No deadline has been set internationally for termination of sea disposal. However, the Government are seeking to end sea disposal of these wastes at the earliest possible time. Of the 20 licences issued in 1987 for disposal of liquid industrial waste at sea more than half will not be renewed next year. The remainder will be terminated as soon as environmentally acceptable alternative means of disposal have been identified and implemented. The Oslo commission agreed earlier this year that even when an alternative disposal option is identified a transitional period will be needed before sea disposal can end, to give time for introduction of the alternative arrangements.


Q180. Mr. Harry Ewing : To ask the Prime Minister if, over Christmas, she will visit those sleeping rough in the parks and streets of London.

The Prime Minister : Homelessness is a major concern to us all. The Government's hostel initiative has produced 21,000 hostel bedspaces since 1981 ; and some of the special £250 million homelessness package announced on 15 November will directly help vulnerable single people at risk of becoming roofless.


Q201. Mr. Hood : To ask the Prime Minister when she next intends to visit Clydesdale ; and if she will make a statement.

The Prime Minister : I have at present no plans to do so.

Warsaw Pact

Mr. Allen : To ask the Prime Minister if she will list, for each of the countries of the Warsaw pact what technical and administrative assistance Her Majesty's Government are making available or can offer to assist the conduct of free general elections.

The Prime Minister : Help to prepare for fully democratic elections is a central objective of the know-how Funds for Poland and Hungary. Hungarian and Polish parliamentarians have visited Britain to study democratic procedures. We are also helping with local government training. We hope that other eastern European countries will qualify for such help in due course.

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British Aerospace (Rover Deal)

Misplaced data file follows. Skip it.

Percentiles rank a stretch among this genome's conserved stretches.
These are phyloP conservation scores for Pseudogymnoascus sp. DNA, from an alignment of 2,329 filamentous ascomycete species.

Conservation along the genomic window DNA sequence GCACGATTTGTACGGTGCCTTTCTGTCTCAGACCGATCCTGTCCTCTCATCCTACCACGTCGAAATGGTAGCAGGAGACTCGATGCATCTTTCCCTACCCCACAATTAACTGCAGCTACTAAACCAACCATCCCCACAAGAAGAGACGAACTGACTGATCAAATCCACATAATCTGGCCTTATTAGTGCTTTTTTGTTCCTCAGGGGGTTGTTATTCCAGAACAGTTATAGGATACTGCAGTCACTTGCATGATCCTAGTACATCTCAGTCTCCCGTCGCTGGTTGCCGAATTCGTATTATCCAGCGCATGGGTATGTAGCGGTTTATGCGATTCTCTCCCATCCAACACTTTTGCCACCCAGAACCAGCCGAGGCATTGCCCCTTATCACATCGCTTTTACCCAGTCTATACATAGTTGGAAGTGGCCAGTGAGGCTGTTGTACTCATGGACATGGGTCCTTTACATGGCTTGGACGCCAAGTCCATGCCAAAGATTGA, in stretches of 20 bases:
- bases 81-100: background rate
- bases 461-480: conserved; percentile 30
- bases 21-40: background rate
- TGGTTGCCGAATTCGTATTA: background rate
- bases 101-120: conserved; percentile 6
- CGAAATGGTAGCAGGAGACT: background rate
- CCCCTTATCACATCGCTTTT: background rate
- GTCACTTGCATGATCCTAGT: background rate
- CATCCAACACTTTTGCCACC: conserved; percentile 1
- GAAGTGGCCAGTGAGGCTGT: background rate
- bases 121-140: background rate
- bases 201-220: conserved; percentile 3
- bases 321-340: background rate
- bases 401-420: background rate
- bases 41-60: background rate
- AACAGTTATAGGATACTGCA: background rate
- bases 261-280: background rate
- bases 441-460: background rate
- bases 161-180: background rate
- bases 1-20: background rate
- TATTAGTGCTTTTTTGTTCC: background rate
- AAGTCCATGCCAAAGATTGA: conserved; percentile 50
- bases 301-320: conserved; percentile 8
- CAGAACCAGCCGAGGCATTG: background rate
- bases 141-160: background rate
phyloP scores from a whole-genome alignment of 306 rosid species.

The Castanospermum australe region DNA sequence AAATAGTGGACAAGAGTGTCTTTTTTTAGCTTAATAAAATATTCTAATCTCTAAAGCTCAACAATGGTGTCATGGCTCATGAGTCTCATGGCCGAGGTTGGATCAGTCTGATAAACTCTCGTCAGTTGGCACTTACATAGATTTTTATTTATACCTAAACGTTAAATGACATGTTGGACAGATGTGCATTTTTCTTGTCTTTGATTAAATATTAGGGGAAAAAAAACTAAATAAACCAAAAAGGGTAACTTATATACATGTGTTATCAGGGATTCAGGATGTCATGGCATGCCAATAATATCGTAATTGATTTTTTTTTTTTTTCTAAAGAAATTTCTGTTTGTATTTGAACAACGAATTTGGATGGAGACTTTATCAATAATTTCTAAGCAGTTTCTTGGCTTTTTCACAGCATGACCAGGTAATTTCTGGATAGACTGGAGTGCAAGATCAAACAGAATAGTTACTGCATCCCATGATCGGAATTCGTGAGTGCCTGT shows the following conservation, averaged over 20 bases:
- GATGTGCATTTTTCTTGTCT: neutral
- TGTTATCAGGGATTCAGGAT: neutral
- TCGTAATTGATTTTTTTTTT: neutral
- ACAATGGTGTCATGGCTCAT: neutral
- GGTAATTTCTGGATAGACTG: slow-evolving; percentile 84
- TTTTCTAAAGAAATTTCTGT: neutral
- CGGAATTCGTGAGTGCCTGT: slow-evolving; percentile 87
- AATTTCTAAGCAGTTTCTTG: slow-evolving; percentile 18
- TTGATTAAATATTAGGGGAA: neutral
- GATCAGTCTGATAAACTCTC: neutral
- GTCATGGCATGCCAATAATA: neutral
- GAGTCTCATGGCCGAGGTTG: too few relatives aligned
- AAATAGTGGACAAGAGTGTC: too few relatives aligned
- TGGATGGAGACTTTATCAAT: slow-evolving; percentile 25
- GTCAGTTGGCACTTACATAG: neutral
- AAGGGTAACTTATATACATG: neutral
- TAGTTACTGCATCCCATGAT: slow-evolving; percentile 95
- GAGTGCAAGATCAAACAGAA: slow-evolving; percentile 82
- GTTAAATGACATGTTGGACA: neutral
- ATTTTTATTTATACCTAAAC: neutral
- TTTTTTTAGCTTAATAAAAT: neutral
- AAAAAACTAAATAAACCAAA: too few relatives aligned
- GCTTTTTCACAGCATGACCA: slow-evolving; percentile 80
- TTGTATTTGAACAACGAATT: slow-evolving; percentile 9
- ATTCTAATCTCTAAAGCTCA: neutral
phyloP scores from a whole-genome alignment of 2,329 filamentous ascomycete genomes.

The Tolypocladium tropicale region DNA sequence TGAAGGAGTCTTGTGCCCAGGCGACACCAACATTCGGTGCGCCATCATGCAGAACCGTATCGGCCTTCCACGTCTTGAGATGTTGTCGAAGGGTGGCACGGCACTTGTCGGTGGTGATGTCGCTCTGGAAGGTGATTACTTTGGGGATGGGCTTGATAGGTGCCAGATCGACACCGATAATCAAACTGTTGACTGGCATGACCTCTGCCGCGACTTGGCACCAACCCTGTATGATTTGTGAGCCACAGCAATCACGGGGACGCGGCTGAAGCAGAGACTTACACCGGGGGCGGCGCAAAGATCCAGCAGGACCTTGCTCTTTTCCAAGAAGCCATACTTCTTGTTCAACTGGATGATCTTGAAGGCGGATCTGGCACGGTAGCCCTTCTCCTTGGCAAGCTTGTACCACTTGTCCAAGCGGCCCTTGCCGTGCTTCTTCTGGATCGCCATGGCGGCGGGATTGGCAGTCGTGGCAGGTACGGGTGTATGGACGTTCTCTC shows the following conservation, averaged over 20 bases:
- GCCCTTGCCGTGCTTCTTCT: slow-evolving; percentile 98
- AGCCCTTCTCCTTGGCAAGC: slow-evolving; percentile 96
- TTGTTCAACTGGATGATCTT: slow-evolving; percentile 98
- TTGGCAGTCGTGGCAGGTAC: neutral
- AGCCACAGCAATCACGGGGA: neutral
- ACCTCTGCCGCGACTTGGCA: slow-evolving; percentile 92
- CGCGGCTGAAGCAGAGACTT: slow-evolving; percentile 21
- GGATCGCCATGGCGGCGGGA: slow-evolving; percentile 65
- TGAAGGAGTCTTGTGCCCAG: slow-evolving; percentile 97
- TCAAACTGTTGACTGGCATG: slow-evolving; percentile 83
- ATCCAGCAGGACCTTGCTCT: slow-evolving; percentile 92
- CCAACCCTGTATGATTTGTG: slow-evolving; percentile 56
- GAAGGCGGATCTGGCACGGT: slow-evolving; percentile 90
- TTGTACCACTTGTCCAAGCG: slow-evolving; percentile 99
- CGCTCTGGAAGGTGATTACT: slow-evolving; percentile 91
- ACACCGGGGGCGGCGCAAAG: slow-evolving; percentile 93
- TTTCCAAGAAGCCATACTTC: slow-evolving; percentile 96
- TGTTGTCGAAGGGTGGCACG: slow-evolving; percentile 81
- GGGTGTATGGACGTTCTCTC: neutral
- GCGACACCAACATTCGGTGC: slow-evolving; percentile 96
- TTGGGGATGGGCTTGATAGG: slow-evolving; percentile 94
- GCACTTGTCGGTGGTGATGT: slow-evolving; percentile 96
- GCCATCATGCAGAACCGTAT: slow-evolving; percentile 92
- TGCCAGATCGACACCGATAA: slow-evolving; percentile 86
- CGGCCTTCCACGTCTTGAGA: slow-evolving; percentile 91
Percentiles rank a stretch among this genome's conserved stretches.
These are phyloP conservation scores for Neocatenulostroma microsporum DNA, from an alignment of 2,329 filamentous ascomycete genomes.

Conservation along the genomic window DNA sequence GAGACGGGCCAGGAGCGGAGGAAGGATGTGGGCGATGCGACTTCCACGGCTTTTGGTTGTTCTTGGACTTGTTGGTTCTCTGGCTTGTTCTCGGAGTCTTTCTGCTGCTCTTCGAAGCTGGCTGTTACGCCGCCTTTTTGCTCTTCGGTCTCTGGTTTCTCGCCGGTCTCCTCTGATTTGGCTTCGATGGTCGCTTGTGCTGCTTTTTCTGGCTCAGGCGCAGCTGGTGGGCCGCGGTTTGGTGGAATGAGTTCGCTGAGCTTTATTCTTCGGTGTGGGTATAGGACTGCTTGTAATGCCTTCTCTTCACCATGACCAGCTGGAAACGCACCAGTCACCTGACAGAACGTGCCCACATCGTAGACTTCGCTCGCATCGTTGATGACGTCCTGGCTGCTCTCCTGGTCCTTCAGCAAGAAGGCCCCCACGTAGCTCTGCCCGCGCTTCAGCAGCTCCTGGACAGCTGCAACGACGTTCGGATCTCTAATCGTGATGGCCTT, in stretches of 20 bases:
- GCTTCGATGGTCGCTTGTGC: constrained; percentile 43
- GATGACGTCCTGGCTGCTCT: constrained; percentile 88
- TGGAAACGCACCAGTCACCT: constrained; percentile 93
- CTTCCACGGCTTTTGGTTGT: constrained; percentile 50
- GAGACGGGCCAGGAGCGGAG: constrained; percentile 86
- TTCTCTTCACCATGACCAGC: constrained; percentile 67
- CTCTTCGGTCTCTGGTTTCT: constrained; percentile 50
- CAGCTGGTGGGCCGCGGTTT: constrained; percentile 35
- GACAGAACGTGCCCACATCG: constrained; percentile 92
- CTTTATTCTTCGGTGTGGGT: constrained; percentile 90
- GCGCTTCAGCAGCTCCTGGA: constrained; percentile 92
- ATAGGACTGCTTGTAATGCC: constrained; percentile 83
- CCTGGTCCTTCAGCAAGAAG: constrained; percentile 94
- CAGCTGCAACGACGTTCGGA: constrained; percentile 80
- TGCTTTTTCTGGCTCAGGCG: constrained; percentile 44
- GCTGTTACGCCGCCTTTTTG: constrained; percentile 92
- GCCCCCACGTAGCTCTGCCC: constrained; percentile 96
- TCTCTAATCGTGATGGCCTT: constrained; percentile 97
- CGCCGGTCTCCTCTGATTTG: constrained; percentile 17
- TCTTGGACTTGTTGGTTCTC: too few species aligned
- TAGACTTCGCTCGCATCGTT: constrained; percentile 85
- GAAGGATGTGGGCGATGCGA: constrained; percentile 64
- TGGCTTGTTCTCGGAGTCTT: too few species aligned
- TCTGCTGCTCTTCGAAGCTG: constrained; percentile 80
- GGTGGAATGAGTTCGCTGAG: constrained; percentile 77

Mr. Allen : To ask the Prime Minister on what date and at what time she was made aware of the sweeteners being offered to British Aerospace on the Rover deal.

The Prime Minister : I was kept aware throughout of the progress of the negotiations with British Aerospace and was of course aware of the basic terms and conditions of the agreements reached with British Aerospace. This major privatisation has provided an excellent return for the United Kingdom taxpayer, for the Rover work force and dealer network and for the company's customers.


Mr. Sims : To ask the Prime Minister what representation she made to the President of Korea on his recent visit about the level of duties and taxes on Scotch whisky in Korea ; and what further steps Her Majesty's Government plan to take in this matter.

The Prime Minister : I made representations to the Korean President during his visit at the end of November about the discriminatory features of Korea's tax and tariff treatment of Scotch whisky and other imported spirits, as well as other restrictions on the import and distribution of these products. There has been some liberalisation which has benefited Scotch whisky but discriminatory treatment continues to hold back sales in Korea. The Government will continue to take every opportunity, both bilaterally and through the European Community, to persuade Korea to take the necessary actions.